Experts and anecdotes : shaping the public science of mobile phone health risks
This thesis reports on a case study of scientific and public aspects of the recent
controversy over the possible health risks of mobile phones and their base stations.
The research for this project involved 31 interviews with key actors (scientists,
advisory scientists and representatives from interest groups and industry) and
archive and documentary research. Using theoretical perspectives from Science and
Technology Studies, I recount the move from a style of scientific advice in which
non-experts were prevented from engaging with science to one in which their
concerns and knowledge were ostensibly considered.
These advisory discourses are described as constructing (and reconstructing) not
only a level of scientific uncertainty, but also the limits of public engagement. In this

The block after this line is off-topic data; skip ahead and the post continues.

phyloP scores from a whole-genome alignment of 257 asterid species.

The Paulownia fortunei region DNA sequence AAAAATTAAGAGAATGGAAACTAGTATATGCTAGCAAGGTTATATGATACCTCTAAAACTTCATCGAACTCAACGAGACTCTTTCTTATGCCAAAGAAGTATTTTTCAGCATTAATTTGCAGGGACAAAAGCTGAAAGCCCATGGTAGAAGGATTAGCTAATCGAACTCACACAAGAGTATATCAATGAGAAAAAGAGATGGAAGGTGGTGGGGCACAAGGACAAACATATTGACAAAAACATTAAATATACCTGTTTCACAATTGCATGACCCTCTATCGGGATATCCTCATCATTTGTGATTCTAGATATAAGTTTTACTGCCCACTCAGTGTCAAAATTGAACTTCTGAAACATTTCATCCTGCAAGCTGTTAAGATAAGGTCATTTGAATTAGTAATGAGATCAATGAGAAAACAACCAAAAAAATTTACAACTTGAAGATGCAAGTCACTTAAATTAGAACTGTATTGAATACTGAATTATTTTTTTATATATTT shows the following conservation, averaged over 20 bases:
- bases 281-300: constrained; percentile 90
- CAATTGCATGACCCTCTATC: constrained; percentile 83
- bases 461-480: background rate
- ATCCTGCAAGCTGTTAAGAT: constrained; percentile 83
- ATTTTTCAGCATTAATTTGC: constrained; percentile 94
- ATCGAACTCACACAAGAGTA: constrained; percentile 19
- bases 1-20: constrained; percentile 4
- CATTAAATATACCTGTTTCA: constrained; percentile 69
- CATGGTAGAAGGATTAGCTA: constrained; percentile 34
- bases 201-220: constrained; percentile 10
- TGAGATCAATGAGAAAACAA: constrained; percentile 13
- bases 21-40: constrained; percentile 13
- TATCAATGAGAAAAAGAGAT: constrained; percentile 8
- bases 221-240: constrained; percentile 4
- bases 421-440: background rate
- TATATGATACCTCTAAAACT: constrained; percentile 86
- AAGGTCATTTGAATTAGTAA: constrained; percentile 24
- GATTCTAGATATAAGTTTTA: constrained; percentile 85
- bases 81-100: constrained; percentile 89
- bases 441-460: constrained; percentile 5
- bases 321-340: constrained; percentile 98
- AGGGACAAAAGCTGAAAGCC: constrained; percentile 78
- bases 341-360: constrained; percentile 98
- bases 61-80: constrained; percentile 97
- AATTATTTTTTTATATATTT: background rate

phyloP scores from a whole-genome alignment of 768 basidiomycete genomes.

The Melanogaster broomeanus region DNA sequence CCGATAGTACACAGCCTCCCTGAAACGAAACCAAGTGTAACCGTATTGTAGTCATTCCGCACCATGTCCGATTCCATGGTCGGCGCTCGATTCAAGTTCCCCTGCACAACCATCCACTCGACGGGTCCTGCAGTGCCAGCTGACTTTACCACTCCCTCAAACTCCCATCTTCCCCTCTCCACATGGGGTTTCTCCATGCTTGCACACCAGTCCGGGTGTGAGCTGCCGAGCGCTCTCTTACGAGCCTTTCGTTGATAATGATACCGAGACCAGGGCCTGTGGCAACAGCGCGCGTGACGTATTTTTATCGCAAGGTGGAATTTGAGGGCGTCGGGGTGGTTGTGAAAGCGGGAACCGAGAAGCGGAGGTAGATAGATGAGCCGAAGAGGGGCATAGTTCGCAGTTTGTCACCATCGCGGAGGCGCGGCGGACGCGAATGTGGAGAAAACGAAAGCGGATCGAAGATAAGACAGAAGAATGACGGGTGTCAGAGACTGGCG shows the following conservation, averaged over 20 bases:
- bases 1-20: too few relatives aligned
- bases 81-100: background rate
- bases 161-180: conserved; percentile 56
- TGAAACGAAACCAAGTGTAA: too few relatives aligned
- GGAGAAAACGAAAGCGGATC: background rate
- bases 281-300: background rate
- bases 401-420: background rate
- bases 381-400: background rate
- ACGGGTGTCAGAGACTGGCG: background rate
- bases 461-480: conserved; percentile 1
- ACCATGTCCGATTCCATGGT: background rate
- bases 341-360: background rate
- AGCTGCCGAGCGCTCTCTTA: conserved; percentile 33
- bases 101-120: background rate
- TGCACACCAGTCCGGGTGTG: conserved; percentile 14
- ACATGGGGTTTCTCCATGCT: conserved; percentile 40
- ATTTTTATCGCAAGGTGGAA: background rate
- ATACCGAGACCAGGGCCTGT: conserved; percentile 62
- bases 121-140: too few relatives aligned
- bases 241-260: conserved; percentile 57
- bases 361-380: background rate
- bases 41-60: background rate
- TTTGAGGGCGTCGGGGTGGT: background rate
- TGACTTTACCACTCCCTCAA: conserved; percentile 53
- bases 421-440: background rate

way, scientific and-social orders are co-produced in the course of public science.
'Public concern' about mobile phones is revealed as a malleable, dynamic set of
interests and actions. Experts, in taking public concern into account, reshape it,
controlling areas of public engagement. As well as the narrative of changing
scientific advice which prompts these insights, I consider the meanings attached to
the term 'anecdotal evidence' as a site for the contesting of uncertainty and public